When he talks about the fight against the mountain pine beetle, Joerg Bohlmann likes to use a medical analogy. “Imagine we’re trying to combat malaria,” says the genome biologist based at the University of British Columbia, “but we don’t know the makeup of the disease-causing parasite, so we leave it out of the equation. We just look at the mosquito and humans. We’re missing an essential part of the triangle.”
Until now, the research conducted on the mountain pine beetle, which has affected nearly 15 million hectares of lodgepole pine forest in British Columbia and is threatening to spread across Canada, has largely focused on the tree and the beetle, but not so much on a pathogenic fungus that works in symbiosis with the beetle. The fungus rides with the beetle to new host trees and then makes the nutrients in the tree more accessible to the beetle. Together, they kill the tree. “Is it really so different from a human disease system?” asks Bohlmann. “No, it’s not.”
In medical science, researchers investigate the biology and genomes of infectious diseases to find the right treatment. The same, says Bohlmann, goes for forest research. To apply the same rigorous approach to the pine beetle infestation, Bohlmann co-founded The Tria Project, which brings together a diverse group of scientists from several universities in British Columbia and Alberta and from the federal and provincial forest services, with support from Genome British Columbia, Genome Alberta and Genome Canada. “This is one of the first times a large-scale effort is being made to approach a forest disease system with the same molecular and genomics tools the biomedical world has used for at least 20 years,” he says.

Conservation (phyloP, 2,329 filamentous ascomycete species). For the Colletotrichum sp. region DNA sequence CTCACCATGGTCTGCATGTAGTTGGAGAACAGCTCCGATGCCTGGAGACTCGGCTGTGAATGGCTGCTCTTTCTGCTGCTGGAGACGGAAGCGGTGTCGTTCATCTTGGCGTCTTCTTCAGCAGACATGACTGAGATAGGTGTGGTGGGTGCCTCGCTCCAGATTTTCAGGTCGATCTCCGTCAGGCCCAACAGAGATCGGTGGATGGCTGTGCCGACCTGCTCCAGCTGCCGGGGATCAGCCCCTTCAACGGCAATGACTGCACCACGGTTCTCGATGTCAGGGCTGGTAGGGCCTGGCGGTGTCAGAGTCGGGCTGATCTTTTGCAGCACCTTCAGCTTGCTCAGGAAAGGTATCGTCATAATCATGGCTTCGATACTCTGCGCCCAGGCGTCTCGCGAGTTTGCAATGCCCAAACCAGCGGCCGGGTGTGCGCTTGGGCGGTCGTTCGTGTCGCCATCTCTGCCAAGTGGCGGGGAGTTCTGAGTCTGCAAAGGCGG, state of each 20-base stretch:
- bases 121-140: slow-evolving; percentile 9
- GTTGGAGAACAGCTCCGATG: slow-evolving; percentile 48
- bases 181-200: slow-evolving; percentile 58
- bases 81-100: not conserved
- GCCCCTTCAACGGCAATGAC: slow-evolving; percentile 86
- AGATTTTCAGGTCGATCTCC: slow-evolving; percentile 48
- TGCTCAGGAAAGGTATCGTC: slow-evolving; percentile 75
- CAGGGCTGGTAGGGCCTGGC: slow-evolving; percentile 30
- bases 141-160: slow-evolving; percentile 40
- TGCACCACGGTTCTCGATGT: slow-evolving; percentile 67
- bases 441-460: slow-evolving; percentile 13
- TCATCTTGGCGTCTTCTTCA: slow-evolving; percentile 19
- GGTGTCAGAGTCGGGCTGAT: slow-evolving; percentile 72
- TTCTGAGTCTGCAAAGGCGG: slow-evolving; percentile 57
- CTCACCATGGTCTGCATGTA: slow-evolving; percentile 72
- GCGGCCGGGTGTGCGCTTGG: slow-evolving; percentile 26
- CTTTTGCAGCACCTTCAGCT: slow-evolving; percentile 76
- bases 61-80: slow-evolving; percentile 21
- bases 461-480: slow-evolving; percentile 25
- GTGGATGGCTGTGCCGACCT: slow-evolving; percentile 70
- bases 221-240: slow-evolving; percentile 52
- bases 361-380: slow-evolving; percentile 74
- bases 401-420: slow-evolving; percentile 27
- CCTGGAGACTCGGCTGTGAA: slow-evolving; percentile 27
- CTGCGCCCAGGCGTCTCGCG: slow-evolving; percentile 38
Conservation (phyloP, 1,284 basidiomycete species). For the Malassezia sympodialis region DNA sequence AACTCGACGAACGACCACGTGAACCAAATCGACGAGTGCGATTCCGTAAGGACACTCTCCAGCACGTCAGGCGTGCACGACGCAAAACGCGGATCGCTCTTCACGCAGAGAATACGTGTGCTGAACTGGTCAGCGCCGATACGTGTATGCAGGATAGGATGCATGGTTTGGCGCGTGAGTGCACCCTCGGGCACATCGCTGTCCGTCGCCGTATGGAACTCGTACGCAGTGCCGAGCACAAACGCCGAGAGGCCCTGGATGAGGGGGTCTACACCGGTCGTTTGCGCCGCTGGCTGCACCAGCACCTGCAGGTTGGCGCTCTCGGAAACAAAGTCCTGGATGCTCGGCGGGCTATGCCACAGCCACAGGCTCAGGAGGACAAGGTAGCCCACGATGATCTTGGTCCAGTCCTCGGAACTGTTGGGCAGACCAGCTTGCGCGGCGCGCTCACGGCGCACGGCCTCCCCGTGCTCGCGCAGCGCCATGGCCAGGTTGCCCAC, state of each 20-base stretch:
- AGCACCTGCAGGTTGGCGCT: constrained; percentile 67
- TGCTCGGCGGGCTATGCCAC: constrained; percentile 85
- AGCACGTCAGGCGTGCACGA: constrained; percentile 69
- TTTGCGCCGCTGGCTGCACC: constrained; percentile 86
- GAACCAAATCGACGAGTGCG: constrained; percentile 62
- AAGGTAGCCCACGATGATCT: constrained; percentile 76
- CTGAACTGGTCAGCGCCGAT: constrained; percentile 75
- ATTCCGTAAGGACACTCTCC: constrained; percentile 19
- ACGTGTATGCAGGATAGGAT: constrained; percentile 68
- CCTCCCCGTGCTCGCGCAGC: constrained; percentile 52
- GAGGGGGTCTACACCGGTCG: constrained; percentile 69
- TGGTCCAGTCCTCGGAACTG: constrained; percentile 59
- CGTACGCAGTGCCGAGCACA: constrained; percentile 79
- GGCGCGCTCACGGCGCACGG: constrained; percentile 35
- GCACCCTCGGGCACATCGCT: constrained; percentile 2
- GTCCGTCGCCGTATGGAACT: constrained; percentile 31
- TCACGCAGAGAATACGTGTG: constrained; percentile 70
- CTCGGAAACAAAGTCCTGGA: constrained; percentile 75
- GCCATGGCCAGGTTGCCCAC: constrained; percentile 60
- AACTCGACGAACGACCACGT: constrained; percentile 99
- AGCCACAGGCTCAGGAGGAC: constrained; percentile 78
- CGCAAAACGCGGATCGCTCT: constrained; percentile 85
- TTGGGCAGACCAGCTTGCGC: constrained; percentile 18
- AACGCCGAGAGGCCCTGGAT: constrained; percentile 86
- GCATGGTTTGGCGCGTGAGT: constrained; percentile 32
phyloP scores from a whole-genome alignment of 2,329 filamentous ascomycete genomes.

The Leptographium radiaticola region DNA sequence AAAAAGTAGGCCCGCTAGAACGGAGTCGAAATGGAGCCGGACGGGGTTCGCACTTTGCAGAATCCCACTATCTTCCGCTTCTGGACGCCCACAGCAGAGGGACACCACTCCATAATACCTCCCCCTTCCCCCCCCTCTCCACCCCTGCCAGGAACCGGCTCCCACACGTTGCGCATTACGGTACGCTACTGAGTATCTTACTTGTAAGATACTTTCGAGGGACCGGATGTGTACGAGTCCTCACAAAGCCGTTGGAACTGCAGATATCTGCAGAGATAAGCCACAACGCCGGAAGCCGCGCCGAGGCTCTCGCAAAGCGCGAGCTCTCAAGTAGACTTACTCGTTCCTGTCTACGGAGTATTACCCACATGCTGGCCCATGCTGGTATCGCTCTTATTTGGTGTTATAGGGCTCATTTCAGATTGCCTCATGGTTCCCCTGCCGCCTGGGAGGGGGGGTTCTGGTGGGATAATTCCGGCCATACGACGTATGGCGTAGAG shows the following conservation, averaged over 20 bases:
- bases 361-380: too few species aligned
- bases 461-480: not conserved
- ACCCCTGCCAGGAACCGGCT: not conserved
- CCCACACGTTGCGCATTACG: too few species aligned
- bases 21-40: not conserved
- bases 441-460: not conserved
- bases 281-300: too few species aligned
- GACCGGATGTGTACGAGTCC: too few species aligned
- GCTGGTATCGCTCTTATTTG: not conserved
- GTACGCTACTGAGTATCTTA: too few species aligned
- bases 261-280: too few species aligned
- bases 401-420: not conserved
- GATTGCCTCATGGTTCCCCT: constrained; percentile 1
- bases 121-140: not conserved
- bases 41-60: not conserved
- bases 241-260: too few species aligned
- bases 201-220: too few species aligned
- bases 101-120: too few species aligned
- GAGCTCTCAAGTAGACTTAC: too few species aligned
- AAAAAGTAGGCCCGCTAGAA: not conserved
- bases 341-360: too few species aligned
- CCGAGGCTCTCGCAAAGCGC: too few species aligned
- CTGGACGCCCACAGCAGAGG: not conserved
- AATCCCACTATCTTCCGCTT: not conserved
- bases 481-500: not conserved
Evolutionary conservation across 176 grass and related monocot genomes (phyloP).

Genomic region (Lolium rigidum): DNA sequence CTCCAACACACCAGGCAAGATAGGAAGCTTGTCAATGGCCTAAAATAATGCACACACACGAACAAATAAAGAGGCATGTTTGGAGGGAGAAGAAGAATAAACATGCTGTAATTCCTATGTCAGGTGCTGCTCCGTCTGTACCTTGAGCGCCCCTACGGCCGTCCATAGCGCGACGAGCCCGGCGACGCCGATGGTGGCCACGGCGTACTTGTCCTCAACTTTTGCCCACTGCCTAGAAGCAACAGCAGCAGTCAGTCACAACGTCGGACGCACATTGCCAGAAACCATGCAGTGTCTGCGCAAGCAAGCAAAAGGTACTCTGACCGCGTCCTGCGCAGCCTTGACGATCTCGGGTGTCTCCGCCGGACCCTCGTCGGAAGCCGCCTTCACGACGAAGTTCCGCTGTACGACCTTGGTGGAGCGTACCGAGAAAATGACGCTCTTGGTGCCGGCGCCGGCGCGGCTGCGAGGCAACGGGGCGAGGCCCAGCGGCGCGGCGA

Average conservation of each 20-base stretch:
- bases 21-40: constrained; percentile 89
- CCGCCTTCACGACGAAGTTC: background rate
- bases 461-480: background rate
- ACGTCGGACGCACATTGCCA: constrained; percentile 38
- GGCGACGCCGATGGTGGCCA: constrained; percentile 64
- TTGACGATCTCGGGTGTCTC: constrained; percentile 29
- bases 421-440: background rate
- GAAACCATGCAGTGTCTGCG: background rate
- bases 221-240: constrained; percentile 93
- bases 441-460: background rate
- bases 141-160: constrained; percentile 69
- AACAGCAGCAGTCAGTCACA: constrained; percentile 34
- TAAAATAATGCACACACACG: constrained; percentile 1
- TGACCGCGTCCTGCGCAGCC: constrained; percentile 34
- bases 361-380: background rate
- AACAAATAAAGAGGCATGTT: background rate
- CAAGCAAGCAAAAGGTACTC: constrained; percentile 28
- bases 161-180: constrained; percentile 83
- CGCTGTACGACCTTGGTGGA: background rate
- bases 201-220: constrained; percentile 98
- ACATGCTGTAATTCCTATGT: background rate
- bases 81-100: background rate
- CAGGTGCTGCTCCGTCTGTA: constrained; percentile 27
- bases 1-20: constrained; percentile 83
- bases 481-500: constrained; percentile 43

The broad scope and national interest in The Tria Project hint at the potential magnitude of the mountain pine beetle infestation. The beetle has crossed the geographic barrier of the Rockies, and the pan-Canadian boreal forest lies in its path. “The floodgates are open,” says Bohlmann. “There is no barrier. We can’t predict with any level of certainty what will happen until we have more knowledge of the disease system in a new environment.”
Part of the research in Bohlmann’s and his colleagues’ labs focuses on understanding the chemical signals given off by the pine trees, the beetles and the fungus. For the beetles to mass attack a tree and for the fungus to hitch a ride, these organisms must communicate with one another. If one can interrupt those communication signals, it may be possible to weaken the beetle-fungus one-two punch.
Other researchers are using the genomic information Bohlmann and his colleagues are collecting to identify resistant seedlings and to understand how the beetle spreads and how trees fight the pathogens. Because some lodgepole pines are genetically more resistant to beetle attacks, researchers like forest geneticist Alvin Yanchuk of the BC Forest Service may be able to use this genetic information to select these traits to grow resistant pine seedlings. “The Tria Project is giving us a much better background into the genetics of the trees,” he says. “This is not new. Applied genomics is now being used with animals and crop plants. It’s just new to managed forests.” Half of the trees now planted by forest companies in British Columbia come from the BC Forest Service’s selectively grown seedlings.
It will likely be another century before B.C. forests will face a similar mountain pine beetle epidemic, but the rest of Canada is learning all it can from The Tria Project. For Yanchuk, the research from Bohlmann and his colleagues is far-reaching, “Tria,” he says, “is a good model for how we will look at forest pests in the future.”